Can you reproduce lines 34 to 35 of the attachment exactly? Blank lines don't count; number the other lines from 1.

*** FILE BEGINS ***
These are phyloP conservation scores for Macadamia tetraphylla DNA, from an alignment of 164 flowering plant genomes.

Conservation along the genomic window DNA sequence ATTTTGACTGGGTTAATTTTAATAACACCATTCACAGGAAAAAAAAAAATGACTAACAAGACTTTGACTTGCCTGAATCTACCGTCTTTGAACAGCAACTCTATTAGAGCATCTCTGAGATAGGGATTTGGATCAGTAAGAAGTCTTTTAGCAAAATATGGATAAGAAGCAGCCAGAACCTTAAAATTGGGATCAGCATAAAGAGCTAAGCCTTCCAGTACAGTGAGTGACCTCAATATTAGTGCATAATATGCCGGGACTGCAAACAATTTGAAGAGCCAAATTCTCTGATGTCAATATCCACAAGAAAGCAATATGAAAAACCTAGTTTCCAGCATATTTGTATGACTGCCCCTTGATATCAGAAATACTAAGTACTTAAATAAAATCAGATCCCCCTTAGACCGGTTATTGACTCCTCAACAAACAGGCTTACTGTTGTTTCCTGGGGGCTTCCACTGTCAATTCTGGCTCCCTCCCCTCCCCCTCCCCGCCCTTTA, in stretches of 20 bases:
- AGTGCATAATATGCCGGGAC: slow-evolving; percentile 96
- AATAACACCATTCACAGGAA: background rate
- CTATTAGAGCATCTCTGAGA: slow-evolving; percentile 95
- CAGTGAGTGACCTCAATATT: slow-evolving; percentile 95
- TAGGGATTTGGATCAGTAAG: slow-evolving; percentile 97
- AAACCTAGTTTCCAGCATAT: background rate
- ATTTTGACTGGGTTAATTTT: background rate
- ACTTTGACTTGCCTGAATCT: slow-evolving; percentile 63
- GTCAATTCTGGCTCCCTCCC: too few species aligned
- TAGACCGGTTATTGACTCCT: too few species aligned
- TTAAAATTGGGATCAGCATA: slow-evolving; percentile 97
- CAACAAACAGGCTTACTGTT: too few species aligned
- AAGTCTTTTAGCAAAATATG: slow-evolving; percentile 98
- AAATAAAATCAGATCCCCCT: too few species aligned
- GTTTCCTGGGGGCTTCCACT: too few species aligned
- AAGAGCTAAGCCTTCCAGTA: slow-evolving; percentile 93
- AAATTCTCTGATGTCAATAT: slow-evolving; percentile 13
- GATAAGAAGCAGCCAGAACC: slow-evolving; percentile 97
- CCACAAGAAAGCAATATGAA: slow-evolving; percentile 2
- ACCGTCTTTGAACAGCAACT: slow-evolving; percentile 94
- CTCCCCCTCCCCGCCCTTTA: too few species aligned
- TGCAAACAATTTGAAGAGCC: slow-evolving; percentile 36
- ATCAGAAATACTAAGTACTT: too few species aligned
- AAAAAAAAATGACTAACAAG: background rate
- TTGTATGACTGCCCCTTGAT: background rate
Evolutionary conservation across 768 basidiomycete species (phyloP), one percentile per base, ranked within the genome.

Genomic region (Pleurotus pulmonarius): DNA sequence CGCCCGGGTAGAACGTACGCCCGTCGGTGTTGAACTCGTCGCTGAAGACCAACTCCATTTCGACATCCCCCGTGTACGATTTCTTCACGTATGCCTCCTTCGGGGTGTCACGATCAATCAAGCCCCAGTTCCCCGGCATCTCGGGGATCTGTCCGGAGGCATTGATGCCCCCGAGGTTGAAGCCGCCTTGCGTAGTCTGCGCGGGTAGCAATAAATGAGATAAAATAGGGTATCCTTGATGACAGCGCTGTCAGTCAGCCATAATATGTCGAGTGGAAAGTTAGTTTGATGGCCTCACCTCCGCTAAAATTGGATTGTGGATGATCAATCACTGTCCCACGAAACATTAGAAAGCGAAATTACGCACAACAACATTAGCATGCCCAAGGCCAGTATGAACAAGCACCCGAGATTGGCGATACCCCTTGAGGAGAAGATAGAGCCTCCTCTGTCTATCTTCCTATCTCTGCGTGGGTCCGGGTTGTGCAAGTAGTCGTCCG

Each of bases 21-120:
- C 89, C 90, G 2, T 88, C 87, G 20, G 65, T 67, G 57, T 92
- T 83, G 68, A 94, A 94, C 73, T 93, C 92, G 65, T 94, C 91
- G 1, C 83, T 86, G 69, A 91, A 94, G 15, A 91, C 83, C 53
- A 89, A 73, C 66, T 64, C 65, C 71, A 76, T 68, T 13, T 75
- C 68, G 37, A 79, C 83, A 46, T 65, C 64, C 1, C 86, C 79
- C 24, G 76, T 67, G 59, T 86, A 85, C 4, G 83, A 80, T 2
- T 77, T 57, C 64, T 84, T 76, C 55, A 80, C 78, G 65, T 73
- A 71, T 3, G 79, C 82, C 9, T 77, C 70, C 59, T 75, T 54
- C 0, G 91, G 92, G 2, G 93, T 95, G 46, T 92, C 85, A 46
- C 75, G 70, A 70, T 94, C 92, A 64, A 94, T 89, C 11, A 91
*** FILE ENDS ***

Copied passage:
- A 89, A 73, C 66, T 64, C 65, C 71, A 76, T 68, T 13, T 75
- C 68, G 37, A 79, C 83, A 46, T 65, C 64, C 1, C 86, C 79